Dirt Floors: Not Your Ancestors Flooring Option
Woman cleaning her dirt floor (NY Times)
Dirt floors were the norm in the 17 and 1800's. Even basements in the early 1900's did not typically have concrete floors because of the extra expense. The downfall was the constant moisture coming up from the dirt in the summer, but the homes did not experience the severe drying that is common in today's homes. Dirt floors are coming back as a green solution to flooring. This time around though, these floors are ultra sleek and cool and will not be tracked all over the place.
Dirt floors have come about because of a movement in the green building world called natural building. This type of construction is based on using materials that have the least amount of processing. This is due to the realization that even though many green products are very sustainable and reusable, the manufacturing process can be very significant environmentally.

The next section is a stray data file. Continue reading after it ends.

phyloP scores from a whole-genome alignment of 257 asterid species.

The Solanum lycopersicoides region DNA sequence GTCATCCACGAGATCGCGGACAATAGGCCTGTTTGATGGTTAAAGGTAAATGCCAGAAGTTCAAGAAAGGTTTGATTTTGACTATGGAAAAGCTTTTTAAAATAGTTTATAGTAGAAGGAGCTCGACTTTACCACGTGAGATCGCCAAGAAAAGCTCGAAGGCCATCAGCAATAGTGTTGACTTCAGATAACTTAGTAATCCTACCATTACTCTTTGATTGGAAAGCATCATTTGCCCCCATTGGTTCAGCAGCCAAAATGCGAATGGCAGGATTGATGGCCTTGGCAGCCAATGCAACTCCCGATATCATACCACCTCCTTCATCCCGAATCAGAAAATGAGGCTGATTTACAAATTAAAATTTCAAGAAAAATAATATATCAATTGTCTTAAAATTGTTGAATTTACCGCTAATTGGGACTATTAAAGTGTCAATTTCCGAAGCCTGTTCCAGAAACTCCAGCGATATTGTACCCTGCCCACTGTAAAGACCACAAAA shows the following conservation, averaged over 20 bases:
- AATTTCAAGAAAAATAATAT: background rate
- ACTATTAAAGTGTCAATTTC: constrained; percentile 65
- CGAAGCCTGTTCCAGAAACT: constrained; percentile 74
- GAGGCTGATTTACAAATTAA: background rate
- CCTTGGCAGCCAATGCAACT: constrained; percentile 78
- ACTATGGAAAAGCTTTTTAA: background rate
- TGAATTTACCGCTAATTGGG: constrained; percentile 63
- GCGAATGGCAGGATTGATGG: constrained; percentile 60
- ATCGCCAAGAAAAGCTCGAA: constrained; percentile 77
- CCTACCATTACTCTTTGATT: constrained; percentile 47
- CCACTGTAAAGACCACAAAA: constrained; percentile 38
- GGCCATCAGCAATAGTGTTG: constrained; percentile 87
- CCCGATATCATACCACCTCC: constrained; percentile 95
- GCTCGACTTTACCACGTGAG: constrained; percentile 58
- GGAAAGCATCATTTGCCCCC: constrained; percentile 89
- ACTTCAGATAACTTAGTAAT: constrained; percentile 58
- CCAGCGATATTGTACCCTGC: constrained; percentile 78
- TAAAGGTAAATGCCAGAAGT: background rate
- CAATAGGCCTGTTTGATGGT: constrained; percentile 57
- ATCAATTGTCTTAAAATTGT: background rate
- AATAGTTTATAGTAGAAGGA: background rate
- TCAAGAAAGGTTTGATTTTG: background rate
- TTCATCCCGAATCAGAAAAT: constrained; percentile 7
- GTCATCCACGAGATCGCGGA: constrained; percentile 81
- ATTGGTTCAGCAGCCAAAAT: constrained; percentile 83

How Dirt Floor Work
Dirt floors are a mixture of dirt, lime, and sand. This mixture must be mixed correctly in order for the dirt floor to cure properly. The mixture is literally dumped into the house onto of a compacted gravel bed. This bed can have insulation underneath it to provide some R-value, but because of the extremely natural state of this floor, it tends to be warm to the touch and will absorb heat from the sun.
The dirt flooring mixture is spread with a concrete rake and a broom. The dirt floor mixture is then left to sit for 2 weeks to harden. After this, the floor is sealed with lint seed oil and bees wax. If the homeowner wants it to be shiny, they add another coat of lint seed oil.
These floors can be washed with soap and water like linoleum. The durability of this type of flooring is what is truly impressive. Although this method has not been thoroughly tested in temperate climates (many this is installed in mild, warmer climates) there is no reason to assume it would work any differently with the proper insulation barriers to keep it from freezing.
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